When today’s soldiers enter combat, they’re better protected from explosions than the military personnel of any previous war. Ultra-strong helmets shield them from the flying shrapnel of homemade bombs; high-tech cushioning cradles their skulls during sudden impacts with the ground. But because modern soldiers are surviving explosions that would have taken the lives of Vietnam-era infantrymen, army hospitals are seeing a rise in a particularly painful war wound—traumatic brain injury (TBI).
TBI can range from a simple concussion to damage with long-term effects, including impaired cognitive abilities and even anxiety and depression. New research is helping to explain how those injuries come about, potentially pointing the way to helmet designs to reduce brain damage. Using code originally designed to simulate how a detonated weapon rattles a building or tank, physicists at Lawrence Livermore National Laboratory in California and the University of Rochester in New York modeled an all-too-real situation: a 5-pound bomb exploding 15 feet from a soldier’s head. Their goal was to understand the effects of the high-speed shock wave that follows an explosion.
Some doctors have suggested that the wave reaches the brain through the eyes or ears; others say it causes compression of the chest and a subsequent surge of blood to the brain. The new research, soon to appear in the journal Physical Review Letters, shows that the shock wave doesn’t accelerate the head enough to damage the brain. Instead, it seems to affect the skull directly.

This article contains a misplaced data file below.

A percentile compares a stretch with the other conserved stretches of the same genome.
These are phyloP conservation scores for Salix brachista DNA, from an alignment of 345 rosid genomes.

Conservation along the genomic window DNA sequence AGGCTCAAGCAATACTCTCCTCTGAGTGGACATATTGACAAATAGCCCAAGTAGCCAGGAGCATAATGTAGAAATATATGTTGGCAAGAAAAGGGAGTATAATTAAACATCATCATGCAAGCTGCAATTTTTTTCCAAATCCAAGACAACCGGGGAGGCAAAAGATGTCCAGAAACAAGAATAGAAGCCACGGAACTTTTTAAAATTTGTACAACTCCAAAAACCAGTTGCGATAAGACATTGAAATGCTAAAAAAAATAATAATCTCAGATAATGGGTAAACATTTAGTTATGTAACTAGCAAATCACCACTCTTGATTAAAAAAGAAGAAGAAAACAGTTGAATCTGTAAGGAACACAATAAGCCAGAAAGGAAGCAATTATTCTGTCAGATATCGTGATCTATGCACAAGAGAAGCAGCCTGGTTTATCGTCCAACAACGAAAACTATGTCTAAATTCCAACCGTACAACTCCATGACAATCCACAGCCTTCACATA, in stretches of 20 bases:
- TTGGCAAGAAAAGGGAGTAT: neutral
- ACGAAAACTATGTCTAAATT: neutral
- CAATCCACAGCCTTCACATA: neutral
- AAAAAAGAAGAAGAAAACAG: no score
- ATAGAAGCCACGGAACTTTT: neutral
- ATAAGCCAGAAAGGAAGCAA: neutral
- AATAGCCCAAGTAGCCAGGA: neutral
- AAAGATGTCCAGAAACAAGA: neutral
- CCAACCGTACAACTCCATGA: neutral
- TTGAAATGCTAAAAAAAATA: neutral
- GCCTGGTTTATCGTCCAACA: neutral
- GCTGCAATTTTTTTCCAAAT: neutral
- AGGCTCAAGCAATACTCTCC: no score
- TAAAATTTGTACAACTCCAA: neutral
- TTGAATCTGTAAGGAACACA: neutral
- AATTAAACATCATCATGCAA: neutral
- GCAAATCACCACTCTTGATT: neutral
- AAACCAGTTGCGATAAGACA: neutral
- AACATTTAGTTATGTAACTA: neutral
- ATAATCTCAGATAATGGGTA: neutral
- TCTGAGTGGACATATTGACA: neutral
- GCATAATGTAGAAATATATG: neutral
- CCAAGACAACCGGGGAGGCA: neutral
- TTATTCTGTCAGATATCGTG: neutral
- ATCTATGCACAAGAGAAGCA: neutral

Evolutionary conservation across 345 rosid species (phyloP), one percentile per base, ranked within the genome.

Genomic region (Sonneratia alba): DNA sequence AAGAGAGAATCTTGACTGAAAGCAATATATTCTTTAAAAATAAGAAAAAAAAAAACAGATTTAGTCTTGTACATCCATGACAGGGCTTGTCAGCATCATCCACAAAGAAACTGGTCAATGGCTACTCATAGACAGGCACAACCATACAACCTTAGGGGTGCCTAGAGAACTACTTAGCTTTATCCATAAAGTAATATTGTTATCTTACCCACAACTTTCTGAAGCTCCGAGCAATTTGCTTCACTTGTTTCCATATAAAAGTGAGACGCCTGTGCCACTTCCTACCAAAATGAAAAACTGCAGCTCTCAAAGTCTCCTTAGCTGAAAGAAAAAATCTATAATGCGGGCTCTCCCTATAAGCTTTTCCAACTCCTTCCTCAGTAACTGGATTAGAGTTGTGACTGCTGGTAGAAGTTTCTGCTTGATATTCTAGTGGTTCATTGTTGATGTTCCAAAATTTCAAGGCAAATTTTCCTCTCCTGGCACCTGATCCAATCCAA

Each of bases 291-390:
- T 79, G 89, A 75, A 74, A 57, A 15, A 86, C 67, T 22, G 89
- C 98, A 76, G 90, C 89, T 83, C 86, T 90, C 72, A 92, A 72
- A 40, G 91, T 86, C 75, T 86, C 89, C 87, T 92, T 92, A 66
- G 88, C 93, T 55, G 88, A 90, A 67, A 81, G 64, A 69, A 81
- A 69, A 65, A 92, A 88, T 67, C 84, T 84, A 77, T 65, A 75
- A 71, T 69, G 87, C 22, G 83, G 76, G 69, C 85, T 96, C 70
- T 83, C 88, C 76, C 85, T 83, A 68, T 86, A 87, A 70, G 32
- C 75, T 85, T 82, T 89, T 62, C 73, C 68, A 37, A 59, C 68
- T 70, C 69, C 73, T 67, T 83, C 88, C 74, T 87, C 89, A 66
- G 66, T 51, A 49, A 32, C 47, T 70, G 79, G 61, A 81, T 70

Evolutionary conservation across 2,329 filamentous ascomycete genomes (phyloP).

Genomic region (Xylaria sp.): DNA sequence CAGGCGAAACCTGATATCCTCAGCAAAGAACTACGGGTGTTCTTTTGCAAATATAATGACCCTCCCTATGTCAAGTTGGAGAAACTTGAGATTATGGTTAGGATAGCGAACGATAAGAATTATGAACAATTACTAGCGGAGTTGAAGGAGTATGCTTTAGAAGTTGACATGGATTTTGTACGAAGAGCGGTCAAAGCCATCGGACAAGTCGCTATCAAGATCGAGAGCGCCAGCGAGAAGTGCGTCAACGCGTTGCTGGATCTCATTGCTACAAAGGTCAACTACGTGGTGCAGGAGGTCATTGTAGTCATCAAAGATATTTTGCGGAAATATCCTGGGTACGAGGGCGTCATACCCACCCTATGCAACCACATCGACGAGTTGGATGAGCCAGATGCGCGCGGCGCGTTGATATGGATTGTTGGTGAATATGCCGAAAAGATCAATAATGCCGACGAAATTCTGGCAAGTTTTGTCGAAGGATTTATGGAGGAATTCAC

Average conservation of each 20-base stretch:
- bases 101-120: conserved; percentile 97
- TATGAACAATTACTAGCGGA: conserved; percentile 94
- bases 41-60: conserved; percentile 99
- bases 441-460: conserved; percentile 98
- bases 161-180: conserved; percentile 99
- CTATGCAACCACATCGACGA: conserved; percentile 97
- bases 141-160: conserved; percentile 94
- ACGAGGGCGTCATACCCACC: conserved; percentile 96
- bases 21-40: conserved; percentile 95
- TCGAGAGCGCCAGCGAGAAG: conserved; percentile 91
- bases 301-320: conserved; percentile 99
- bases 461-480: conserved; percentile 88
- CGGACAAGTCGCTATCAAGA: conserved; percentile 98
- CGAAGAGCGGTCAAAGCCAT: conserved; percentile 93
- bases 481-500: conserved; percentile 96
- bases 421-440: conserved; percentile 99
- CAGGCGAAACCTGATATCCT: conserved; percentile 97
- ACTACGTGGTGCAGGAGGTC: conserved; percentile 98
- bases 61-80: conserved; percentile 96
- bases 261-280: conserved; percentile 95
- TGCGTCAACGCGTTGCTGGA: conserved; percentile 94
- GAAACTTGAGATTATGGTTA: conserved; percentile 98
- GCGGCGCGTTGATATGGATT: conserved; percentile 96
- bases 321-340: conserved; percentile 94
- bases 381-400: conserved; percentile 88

“Your skull is not exactly rigid, so the pressure actually deforms the skull as the blast wave moves across,” said Eric Blackman, who is one of the authors of the study. “That flexure drives a stress wave that propagates into the brain. It’s something like an inverse earthquake.”
The waves flex the skull by only about the width of a human hair. But according to coauthor William Moss, “that’s enough to generate pressures in the brain comparable to [an] impact.” The reason is that the brain contains a lot of water. “Push on it a little bit and you get a lot of pressure,” said coauthor Michael King. Because the blast wave sweeps across the skull in just a fraction of a second, “you don’t have time for the pressure to dissipate, so you get a localized region of very high pressure.”